Dengue Fever
Mosquitoes could help prevent spread of tropical disease. Reuters

Millions of genetically modified mosquitoes are to be released in the Brazilian city of Juazeiro in a bid to eradicate Dengue Fever, reports Sky News.

The scientists plan to release the insects, which don't carry the Dengue Fever virus, into the wild in an attempt to eradicate the virus and quell the spread of the illness.

Dengue Fever is a virus-based disease spread by mosquitoes bites. Dengue Fever cause wide spread problem in the lead up to the 2010 Commonwealth Games in Delhi which caused great angst amongst travelling fans and athletes.

Dengue fever begins with a sudden high fever, often as high as 104 - 105 degrees Fahrenheit. A flat, red rash may appear over most of the body 2 - 5 days after the fever starts. A second rash, which looks like the measles, appears later in the disease. Infected people may have increased skin sensitivity and are very uncomfortable. There is no specific treatment for dengue fever but the fever is not considered deadly.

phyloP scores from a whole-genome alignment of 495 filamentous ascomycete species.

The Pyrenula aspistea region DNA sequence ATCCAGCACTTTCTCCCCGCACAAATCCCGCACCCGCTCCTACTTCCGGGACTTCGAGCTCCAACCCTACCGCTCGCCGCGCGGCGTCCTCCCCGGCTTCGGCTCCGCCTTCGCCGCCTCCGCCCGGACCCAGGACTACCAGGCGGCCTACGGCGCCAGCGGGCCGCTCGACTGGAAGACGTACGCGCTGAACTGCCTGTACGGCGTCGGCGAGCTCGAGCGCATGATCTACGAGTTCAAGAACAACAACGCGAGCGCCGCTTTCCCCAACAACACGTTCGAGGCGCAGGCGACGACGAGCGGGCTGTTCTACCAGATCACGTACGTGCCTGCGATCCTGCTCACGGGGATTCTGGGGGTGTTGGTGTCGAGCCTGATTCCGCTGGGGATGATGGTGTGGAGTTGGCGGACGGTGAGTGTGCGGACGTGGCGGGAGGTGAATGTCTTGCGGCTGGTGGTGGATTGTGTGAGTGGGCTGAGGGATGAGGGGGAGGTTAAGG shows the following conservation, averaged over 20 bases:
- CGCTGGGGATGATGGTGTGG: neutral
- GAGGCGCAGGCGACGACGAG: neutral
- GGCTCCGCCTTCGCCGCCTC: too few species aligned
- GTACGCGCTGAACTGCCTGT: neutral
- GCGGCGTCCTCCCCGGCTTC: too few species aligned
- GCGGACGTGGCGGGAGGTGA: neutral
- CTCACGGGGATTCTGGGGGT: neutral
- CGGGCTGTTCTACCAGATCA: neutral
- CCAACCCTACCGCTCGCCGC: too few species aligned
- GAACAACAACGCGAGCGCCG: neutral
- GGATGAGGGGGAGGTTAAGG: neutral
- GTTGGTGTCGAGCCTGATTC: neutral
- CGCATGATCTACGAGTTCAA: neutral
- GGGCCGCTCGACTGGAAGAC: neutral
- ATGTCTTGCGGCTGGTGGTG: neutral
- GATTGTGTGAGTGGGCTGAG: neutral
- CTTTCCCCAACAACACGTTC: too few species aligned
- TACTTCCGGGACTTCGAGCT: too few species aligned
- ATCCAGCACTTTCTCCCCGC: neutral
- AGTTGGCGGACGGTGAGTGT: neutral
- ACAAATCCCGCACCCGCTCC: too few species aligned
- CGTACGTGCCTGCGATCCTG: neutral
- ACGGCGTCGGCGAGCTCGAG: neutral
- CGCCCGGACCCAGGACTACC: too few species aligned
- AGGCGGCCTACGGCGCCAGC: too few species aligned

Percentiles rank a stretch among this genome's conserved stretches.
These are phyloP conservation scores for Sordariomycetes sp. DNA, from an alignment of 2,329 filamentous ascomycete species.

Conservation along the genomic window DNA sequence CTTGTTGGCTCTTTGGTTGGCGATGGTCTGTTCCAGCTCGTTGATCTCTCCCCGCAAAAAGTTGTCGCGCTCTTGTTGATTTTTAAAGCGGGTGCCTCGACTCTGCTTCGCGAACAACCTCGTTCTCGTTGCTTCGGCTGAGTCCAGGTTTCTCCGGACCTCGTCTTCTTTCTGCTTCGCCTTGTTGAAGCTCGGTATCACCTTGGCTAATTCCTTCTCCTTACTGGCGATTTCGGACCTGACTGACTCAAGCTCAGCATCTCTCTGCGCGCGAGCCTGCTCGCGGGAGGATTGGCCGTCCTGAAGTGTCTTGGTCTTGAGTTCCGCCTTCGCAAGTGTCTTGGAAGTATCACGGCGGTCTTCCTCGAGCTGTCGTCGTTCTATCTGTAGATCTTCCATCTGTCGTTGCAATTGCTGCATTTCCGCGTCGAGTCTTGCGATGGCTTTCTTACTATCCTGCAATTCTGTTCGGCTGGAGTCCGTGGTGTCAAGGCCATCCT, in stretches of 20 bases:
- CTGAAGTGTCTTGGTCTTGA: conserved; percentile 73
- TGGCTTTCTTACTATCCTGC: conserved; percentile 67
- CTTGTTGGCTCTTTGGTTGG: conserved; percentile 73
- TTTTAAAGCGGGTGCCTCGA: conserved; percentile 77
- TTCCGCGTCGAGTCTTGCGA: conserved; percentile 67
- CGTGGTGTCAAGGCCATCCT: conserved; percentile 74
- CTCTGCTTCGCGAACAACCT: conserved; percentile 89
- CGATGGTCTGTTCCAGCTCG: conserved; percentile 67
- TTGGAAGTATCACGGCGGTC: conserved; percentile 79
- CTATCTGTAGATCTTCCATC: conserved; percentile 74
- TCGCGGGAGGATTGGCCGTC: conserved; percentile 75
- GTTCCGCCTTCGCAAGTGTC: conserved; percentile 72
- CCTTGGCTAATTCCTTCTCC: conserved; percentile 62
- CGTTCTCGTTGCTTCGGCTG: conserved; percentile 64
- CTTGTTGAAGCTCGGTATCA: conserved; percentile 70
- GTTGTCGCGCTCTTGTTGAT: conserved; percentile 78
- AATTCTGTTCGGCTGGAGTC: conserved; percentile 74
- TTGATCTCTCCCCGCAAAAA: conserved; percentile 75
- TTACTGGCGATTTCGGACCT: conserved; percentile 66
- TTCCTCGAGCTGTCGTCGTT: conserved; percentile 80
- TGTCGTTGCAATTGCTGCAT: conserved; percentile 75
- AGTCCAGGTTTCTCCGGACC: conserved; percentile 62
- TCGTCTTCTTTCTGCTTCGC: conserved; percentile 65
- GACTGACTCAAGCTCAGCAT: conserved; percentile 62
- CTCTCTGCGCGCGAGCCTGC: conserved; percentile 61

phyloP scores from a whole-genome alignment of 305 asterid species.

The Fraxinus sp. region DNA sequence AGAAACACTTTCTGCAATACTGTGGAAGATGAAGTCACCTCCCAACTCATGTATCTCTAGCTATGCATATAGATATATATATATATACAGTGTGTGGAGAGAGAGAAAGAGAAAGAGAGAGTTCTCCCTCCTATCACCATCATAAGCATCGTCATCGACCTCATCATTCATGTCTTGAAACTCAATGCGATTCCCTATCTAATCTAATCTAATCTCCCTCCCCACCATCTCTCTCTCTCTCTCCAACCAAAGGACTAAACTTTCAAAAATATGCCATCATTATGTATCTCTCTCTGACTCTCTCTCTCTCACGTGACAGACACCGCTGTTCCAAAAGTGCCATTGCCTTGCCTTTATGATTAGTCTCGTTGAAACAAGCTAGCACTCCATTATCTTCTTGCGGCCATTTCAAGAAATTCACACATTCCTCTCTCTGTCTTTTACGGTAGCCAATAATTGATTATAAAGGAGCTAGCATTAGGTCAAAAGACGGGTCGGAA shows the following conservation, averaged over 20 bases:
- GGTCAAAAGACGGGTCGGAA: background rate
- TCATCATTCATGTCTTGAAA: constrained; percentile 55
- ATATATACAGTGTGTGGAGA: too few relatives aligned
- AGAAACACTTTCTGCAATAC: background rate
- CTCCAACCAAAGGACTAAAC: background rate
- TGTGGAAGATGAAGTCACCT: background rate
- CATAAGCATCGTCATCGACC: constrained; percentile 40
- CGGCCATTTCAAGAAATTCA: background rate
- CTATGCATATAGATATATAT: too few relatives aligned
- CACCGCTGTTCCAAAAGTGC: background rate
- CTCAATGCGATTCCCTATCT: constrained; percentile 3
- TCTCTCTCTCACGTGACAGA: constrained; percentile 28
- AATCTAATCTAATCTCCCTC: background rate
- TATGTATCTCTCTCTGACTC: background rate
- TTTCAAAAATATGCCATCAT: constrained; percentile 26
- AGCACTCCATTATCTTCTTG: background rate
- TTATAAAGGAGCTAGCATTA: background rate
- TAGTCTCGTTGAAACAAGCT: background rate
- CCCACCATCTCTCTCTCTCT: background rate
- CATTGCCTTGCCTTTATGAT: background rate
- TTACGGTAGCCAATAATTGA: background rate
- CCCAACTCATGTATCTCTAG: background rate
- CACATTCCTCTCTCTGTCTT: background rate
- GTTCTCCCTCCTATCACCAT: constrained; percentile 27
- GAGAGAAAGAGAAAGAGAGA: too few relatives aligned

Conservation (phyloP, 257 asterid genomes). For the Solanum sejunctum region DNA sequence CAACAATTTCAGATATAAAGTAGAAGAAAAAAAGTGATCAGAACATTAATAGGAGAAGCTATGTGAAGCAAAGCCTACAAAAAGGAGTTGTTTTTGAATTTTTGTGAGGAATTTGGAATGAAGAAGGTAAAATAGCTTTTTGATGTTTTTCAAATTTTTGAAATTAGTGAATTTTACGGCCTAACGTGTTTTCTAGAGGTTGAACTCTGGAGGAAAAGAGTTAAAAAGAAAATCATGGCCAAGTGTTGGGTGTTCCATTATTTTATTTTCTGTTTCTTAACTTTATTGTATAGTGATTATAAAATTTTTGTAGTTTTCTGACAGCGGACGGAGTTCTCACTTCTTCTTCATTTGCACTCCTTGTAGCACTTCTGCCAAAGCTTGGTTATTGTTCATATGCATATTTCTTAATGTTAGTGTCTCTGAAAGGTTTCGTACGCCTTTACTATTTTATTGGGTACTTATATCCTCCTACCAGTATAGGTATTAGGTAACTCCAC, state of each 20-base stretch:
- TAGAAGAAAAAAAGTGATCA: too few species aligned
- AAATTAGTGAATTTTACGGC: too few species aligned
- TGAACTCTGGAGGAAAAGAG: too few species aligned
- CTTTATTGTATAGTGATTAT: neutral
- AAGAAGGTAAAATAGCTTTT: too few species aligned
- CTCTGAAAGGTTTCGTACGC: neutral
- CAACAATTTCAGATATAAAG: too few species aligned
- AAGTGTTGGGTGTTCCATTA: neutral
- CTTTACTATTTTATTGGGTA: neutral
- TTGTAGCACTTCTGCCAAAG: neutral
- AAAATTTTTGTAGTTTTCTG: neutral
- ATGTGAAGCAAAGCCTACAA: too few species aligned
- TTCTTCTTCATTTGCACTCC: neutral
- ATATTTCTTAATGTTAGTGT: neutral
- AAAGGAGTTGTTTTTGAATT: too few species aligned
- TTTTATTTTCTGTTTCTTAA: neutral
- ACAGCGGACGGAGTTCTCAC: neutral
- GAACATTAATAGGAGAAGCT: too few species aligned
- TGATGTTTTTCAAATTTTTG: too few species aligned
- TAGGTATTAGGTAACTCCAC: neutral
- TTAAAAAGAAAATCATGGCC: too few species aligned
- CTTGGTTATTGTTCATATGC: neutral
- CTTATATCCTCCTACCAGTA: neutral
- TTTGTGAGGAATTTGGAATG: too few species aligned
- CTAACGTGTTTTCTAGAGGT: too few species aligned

The scientists involved have created genetically modified Aedes aegypti male mosquitoes, which, they claim, if released in the wild and mated with female ones, can produce flightless female offspring.

"Flightless mosquitoes cannot survive in the wild and are unable to mate even in laboratory," Dr. Luke Alphey, co-founder and chief scientist of Oxitec. He added that the number of GM mosquitoes to be released should be 10 times the number of wild male mosquitoes in a certain area.

Early this year, roughly 6,000 GM mosquitoes were released in Malaysia as part of Oxitec's field test. Dr. Alphey has also revealed that a $100,000 small-scale trial can produce results in six months.

"DOST officials came to our centre in California to have an introduction about the technology," Alphey told Inquirer news.

If scientists are successful, the mosquitoes should exterminate the area and the Dengue Fever will be prevented from spreading. If this technique is capable of preventing the spread of the disease, it could be used to exterminate other pests.

However, scientists have expressed caution over the plans.

"This will be very expensive if they are going to start from scratch. I don't think the government is capable of funding a project like this," Ma. Nilda M. Munoz, a DOST Balik-scientist from the University of Chicago, told Inquirer News.